Genetic Engineering & Biotechnology News

NOV1 2018

Genetic Engineering & Biotechnology News (GEN) is the world's most widely read biotech publication. It provides the R&D community with critical information on the tools, technologies, and trends that drive the biotech industry.

Issue link: https://gen.epubxp.com/i/1042256

Contents of this Issue

Navigation

Page 18 of 57

GENengnews.com | Genetic Engineering & Biotechnology News | NOVEMBER 1, 2018 | 17 "and they will take it up by pinocytosis." Dr. Brockbank says that scientists in his subfield within cryobiology prefer, and pref- erentially tend to use, trehalose over other sugars. For one thing, trehalose is not me- tabolized by mammalian cells, "so if you can get it into a cell, that concentration is stable until the cell divides." Sucrose, on the other hand, "is more difficult because cells tend to metabolize it, so accumulation is not always easy." Yet while trehalose is a common excip- ient for pharmaceutical products, and thus there would be "very little concern" about using it in a patient, there "are no questions about residuals" at all with sucrose. The results of using sugars to preserve cells vary with cell type, and for the most part are "still not quite as good as DMSO," Dr. Brockbank admits. "But I think it's more a matter of time and effort." In Recovery It's not just the way that cells are frozen down. The way that cells are thawed and treated post-thaw can lead to high rates of cell loss as well as functional deficits among surviving cells. "In an area like cell therapy, clearly getting back a high number of what you put in, and having the cells function the same way as they did prior to the preserva- tion process, is really important," stresses John Baust, Ph.D., president, founder, and lead scientist at CPSI Biotech. Dr. Baust discussed his group's research into characterization of approaches to efficiently and effectively thaw cells. To this end, they have developed "a dry thawing system that gives reproducible, controllable, hands-free thawing of cell products," akin to controlled freezing devices currently on the market. Once thawed, though, the cells are still not out of danger. "Over the next 24–48 hours is when this whole stress response pro- cess manifests," he notes. "If we can inter- vene in that post-preservation period—what would be basically the recovery or culture period—and help the cell repair itself and have a lower level of stress response, then it would be a better functioning cell." Dr. Baust's group is working on identify- ing different molecular, proteomic, and ge- nomic targets involved with the activation of cell death pathways, and with protein folding and recovery processes. From there, "we can identify compounds that could be additives to the culture media after the thaw- ing process is over." Among the leading can- didates are molecules such as those in the N-acetylcysteine class to control oxidative stress, as well as caspase inhibitors. There are literally billions of already-fro- zen samples that can't benefit from any im- provements in freezing technologies, points out Dr. Baust, but "we still want to be able to get back the best product we can." Easy Access Holistic approaches to systems biology mean that every data point—from haplo- type to age of disease onset to smoker sta- tus—is important. Parsing out that data and subsetting it into meaningful group- ings—the foundation of precision medicine initiatives—can contribute to a better un- derstanding of health and disease as well as help guide individual treatments. But this all means that the exponentially growing collections of samples, along with their as- sociated metadata digests, need to be stored in ways that they are easily searchable and readily retrievable. Part of the answer may be automated biobanking. Here, a robotic system re- ceives, moves, and warehouses barcoded biological materials through a cold space under database control. Allocated space can range from the size of a typical –80 °C lab freezer up to an entire building, depend- ing on the needs and budget of the research group. "They don't have to worry about where the sample is or deciphering or re- membering its location," explains Steve Broach, global sales and marketing man- ager for LiCONiC Instruments. "Nor do they have to remember anything about the data associated with that. All that's done for them automatically." Broach says he may discuss the concomi- tant return on investment (ROI), how an automated biobank favorably compares to a traditional manual cold storage setup in terms of energy costs, space usage, labor, and the like. But "the data and the integra- tion with the LIMS (laboratory information management system) is where most peo- ple are seeing the value." Having at hand millions of samples associated with their searchable metadata enables questions to be answered that could not even be asked otherwise. Bioprocessing © 2018 Promega Corporation. All Rights Reserved. 45533455 Your purification solution, simplified. www.promega.com/ HTsupport Request a Consult: LEARN MORE AT ROCKLAND-INC.COM/CHO-HCP BioQuantiPro™ CHO-HCP ELISA KIT For sensitive detection of host cell protein contaminants Visit us on social! Rockland has developed a generic, broad-coverage kit to detect both LMW and HMW HCP contaminants using expertise gained through years of designing process-specific antibodies. 89% total coverage across LMW and HMW Coverage R 2 = 0.99 for assay range 2–200 ng/mL Linearity Sensitivity LLD = 2 ng/mL LLQ = 4 ng/mL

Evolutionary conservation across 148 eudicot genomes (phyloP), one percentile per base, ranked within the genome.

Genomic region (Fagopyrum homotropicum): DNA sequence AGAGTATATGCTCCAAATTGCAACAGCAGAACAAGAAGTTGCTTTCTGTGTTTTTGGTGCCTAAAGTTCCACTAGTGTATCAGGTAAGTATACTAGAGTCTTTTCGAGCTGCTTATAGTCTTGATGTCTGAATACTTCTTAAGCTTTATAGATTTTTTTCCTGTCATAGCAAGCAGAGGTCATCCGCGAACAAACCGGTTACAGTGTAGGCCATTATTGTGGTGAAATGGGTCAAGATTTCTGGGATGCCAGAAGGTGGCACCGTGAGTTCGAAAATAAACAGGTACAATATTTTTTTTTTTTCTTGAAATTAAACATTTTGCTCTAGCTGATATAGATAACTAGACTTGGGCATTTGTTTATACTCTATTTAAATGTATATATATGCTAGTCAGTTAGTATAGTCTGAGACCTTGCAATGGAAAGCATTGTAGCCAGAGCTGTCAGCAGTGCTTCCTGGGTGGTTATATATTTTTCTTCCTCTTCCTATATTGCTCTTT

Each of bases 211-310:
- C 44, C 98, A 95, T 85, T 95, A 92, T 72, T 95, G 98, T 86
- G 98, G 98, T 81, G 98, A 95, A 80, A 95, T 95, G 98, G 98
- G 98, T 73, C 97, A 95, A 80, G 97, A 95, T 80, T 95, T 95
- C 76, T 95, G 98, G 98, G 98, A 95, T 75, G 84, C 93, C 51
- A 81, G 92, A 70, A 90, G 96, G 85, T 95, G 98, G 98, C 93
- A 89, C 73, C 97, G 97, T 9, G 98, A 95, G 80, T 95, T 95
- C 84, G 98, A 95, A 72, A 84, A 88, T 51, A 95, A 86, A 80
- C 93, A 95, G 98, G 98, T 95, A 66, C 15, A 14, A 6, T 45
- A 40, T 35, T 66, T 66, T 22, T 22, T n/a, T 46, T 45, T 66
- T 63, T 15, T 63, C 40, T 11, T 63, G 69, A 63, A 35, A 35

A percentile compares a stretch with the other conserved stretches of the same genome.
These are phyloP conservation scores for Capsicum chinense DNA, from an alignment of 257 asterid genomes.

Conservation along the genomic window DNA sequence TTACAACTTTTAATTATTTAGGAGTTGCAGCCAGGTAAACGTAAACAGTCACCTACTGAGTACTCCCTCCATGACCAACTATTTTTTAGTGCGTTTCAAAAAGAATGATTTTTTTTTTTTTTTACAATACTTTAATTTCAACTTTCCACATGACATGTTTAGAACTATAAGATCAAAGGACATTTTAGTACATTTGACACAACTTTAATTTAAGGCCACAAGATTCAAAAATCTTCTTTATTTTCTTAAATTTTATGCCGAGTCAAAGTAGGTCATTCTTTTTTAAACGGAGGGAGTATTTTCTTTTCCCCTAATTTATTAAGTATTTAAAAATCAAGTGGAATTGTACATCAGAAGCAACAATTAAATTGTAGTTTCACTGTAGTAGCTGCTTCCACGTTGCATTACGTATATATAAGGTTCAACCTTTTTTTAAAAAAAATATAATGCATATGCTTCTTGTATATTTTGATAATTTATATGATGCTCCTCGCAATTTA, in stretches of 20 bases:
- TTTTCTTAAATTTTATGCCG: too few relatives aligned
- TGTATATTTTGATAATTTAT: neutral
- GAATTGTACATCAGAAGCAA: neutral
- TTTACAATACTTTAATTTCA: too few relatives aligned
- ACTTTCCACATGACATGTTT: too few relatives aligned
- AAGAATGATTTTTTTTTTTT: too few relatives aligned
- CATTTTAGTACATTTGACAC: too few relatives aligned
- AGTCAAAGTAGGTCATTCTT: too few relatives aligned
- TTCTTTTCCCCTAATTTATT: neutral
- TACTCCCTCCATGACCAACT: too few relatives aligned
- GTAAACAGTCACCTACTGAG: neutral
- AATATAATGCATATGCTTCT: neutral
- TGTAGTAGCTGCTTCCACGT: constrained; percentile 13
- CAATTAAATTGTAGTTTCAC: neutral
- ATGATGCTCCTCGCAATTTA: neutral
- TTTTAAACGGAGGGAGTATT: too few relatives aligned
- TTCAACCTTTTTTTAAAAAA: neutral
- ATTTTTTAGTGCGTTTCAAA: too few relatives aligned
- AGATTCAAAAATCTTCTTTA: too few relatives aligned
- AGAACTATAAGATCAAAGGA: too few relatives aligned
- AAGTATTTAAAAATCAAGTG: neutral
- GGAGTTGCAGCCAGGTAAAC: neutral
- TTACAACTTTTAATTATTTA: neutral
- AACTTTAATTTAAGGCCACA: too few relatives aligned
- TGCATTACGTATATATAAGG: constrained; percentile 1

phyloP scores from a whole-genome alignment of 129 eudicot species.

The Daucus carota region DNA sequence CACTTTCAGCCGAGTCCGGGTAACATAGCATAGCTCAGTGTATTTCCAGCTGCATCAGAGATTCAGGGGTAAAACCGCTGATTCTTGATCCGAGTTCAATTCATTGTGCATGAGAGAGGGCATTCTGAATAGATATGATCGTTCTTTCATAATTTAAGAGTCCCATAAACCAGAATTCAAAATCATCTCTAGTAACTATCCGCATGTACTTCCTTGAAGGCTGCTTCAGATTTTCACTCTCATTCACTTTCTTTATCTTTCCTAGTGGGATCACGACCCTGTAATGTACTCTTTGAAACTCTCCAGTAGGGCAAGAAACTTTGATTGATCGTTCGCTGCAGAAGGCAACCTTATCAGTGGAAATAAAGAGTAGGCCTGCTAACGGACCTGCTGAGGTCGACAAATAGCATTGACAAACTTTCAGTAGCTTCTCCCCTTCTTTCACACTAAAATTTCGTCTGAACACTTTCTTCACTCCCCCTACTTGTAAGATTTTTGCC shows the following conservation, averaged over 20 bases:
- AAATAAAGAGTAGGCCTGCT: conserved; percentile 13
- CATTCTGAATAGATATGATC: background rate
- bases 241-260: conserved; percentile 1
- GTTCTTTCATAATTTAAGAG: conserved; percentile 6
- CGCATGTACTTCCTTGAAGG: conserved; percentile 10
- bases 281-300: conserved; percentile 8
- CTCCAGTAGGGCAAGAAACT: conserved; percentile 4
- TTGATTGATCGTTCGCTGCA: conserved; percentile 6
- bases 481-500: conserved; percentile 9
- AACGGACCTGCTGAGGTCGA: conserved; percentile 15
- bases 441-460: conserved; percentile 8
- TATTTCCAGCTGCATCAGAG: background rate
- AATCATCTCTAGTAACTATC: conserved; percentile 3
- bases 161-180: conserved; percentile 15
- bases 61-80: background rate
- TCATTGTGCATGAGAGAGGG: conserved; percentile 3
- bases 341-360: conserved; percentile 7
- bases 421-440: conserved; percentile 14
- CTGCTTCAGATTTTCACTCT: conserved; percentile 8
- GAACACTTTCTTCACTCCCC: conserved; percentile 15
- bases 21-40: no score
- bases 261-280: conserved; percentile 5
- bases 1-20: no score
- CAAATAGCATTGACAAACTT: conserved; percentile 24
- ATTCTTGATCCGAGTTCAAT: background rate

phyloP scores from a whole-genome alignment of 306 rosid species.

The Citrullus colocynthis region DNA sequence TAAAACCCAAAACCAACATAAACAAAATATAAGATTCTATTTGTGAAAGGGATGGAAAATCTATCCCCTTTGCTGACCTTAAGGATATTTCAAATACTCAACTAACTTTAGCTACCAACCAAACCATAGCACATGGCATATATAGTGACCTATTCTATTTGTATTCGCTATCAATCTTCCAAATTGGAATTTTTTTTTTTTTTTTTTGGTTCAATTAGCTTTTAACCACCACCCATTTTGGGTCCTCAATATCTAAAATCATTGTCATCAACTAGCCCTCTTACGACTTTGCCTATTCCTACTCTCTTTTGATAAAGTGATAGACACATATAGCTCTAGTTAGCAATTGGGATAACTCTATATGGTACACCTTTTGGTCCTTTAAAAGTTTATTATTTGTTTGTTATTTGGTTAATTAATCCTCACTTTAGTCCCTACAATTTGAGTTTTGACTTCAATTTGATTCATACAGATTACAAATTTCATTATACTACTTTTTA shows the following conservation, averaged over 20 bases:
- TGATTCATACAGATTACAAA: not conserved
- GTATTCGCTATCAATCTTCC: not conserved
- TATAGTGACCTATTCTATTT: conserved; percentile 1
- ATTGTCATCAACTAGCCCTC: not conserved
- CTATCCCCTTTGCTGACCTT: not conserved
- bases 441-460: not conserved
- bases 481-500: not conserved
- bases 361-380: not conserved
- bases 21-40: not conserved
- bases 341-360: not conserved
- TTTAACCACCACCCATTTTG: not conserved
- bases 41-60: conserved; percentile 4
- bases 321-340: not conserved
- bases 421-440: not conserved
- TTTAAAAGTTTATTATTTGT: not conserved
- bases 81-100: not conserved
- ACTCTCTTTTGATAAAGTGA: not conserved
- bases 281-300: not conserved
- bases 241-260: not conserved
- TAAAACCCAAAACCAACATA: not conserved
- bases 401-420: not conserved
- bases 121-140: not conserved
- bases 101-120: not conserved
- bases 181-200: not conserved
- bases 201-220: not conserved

Articles in this issue

Links on this page

Archives of this issue

view archives of Genetic Engineering & Biotechnology News - NOV1 2018